Abolition of the private ownership of the mass media would be fiercely resisted – it is one of the pillars of modern capitalism. Difficult democratic choices would have to be made about which groups could have free access to the national mass media. Political parties of a hundred people would clearly not have control of a national daily newspaper. But the guiding principle should be pluralism, open access and diversity.

Getting to this stage implies a tremendous social upheaval and a ferment of ideas. Workplaces, universities, schools and communities would be gripped by debates about society, history, social relations and the future. It is in the struggle that ideology – fundamental ideas – will change.

Uprooting racism and sexism will never be achieved simply by getting rid of capitalism, because they are deeply rooted social practices which ultimately can be destroyed only by instituting and enforcing alternative social practices, and by transformations in the dominant ideology. This will inevitably be a central issue in the cultural revolution which socialist transition implies.
Heart of darkness

The real core of the capitalist state, its final guardian and heart of darkness is the repressive organisations – police and courts, the armed services and the security organisations. No changes in social life and the economy can be stabilised without destroying or transforming these structures. This is a crucial, and permanently controversial, question for socialists. In combination these changes would radically disable the repressive functions of the capitalist state.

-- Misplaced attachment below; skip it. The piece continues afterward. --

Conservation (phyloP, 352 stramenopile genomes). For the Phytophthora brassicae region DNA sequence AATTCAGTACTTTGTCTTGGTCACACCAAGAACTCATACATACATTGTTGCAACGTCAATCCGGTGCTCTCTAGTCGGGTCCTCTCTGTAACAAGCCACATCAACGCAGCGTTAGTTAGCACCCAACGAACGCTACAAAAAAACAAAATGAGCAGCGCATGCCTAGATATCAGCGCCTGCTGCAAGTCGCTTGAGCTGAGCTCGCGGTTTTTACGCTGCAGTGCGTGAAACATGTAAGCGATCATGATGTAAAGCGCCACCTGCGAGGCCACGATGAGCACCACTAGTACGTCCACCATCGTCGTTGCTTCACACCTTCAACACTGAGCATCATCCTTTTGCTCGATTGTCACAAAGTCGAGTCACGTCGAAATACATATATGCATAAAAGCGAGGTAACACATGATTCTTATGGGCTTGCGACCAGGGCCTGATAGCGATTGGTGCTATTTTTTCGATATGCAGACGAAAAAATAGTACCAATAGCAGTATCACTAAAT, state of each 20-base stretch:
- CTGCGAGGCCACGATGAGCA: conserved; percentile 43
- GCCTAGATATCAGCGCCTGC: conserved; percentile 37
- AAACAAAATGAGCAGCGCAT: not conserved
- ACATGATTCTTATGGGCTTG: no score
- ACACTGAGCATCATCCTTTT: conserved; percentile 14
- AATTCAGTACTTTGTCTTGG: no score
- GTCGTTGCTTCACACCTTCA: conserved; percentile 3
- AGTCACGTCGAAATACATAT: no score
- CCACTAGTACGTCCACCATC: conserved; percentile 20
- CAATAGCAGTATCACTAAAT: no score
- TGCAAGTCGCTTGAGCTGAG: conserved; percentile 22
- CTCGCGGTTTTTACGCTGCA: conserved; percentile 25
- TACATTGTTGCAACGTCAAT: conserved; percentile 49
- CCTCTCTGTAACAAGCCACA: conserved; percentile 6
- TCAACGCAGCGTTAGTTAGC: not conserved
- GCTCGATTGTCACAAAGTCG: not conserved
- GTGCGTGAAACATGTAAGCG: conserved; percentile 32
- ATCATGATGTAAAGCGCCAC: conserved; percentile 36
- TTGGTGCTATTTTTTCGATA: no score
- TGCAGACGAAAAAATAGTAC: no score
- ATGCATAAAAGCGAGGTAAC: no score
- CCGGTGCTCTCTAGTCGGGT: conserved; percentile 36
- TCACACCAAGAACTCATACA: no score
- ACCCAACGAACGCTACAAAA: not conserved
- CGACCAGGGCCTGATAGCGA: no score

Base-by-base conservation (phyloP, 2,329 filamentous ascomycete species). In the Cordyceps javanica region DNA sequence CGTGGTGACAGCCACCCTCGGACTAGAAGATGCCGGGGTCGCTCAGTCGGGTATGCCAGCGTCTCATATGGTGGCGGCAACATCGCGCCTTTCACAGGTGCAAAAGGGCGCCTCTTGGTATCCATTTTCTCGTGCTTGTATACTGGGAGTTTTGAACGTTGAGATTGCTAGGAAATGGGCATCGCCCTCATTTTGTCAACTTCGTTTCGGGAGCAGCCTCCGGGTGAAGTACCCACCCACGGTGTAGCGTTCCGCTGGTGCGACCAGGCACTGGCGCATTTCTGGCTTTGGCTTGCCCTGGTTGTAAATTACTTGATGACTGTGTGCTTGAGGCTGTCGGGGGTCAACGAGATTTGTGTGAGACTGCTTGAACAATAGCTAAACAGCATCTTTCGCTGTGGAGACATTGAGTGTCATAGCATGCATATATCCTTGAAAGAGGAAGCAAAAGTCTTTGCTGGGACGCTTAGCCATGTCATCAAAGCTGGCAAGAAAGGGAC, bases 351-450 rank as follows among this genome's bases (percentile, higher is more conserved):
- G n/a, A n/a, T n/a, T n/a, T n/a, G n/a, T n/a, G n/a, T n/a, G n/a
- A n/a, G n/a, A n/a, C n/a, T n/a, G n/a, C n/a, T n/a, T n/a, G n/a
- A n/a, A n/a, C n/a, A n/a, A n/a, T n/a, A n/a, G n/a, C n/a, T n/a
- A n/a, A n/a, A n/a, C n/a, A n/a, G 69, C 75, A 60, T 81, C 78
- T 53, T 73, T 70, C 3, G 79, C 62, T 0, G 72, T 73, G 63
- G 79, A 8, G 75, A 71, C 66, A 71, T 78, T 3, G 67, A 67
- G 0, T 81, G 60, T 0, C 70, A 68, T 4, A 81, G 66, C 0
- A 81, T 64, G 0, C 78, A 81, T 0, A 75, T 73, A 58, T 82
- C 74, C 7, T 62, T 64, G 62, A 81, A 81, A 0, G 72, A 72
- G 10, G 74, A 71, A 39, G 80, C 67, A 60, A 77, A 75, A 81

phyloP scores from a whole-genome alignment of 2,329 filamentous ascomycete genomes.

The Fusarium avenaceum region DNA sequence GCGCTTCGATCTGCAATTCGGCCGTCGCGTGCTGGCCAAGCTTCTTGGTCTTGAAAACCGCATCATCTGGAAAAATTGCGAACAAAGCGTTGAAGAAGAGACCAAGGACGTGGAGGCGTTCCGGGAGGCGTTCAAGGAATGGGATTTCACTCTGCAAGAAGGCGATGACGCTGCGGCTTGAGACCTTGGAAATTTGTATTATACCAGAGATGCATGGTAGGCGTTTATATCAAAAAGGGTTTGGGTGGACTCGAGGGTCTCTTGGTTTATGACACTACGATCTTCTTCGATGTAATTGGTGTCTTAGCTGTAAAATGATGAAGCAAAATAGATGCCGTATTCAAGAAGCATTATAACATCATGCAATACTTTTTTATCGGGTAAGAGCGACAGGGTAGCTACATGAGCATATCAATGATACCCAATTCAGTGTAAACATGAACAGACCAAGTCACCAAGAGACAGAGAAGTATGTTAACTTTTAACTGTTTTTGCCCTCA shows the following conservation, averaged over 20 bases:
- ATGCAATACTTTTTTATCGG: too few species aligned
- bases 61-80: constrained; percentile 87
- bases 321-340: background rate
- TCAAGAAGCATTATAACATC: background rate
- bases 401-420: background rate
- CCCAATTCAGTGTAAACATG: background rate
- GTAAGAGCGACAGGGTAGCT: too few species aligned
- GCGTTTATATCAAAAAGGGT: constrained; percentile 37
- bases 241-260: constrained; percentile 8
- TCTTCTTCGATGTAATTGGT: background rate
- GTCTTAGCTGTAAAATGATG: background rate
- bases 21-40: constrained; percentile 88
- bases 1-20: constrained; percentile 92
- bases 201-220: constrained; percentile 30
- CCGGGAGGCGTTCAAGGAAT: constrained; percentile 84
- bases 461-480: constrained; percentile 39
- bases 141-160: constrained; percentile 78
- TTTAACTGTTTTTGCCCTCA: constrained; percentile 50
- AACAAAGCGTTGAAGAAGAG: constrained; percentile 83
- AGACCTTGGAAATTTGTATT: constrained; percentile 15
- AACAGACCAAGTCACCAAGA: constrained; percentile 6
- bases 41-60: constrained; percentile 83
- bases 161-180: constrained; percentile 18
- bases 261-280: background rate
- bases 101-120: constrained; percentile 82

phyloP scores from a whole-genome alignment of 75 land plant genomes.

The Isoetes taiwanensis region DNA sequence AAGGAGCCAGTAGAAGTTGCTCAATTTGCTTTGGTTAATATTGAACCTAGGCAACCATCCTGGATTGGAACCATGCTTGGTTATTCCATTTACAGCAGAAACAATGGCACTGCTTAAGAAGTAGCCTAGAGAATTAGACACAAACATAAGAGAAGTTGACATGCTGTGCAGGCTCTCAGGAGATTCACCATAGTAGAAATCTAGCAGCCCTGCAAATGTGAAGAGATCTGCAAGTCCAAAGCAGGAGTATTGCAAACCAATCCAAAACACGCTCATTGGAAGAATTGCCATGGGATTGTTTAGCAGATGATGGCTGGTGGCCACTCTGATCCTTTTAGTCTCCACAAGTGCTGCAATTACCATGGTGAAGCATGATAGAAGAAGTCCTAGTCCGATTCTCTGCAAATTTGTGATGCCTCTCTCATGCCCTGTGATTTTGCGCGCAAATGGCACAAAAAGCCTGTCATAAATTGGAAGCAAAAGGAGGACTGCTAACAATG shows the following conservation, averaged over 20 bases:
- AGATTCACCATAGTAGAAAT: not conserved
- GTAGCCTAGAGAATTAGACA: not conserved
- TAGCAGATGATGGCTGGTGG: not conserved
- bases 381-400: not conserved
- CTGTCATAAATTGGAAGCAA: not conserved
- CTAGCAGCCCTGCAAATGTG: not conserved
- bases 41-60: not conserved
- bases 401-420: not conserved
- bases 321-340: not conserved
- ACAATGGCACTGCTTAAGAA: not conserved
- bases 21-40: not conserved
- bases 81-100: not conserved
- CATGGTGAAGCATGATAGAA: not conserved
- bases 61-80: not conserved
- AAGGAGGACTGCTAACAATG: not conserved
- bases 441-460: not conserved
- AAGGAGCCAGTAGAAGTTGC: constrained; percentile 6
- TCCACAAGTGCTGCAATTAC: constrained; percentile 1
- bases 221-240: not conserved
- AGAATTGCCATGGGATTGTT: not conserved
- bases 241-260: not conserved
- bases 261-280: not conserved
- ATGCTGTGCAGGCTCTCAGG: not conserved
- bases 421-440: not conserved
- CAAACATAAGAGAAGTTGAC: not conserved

*Elect the judges (and magistrates) and reinstate full jury trials. End the prior vetting of juries. Abolish the Official Secrets Act and ‘anti-terrorism’ laws.
*Abolish the security services and police Special Branch. End the surveillance of workers’ organisations, leftwing political parties, peace groups and other radical associations.
*Put the police under community control. End the doctrine of ‘no interference with police operational decisions’.
*Subject the appointment of senior officers in the armed forces to democratic control.

Crushing the central core of the capitalist state also implies radically cutting the arms budget, eliminating US bases in Britain, breaking from imperialist alliances like NATO and effecting a real ethical foreign policy, based on solidarity with peoples of the ‘third world’ and all those fighting against, and building alternatives to, capitalism.

Transition – people’s power

In Norman Jewison’s brilliant movie Rollerball the corporations have become the government. In a crucial monologue the chief executive of Houston, the energy city, says, ‘All we ask, all we have ever asked, is that people do not question management decisions.’ Socialism is about the opposite, the permanent questioning of the rights and wrongs of social decisions.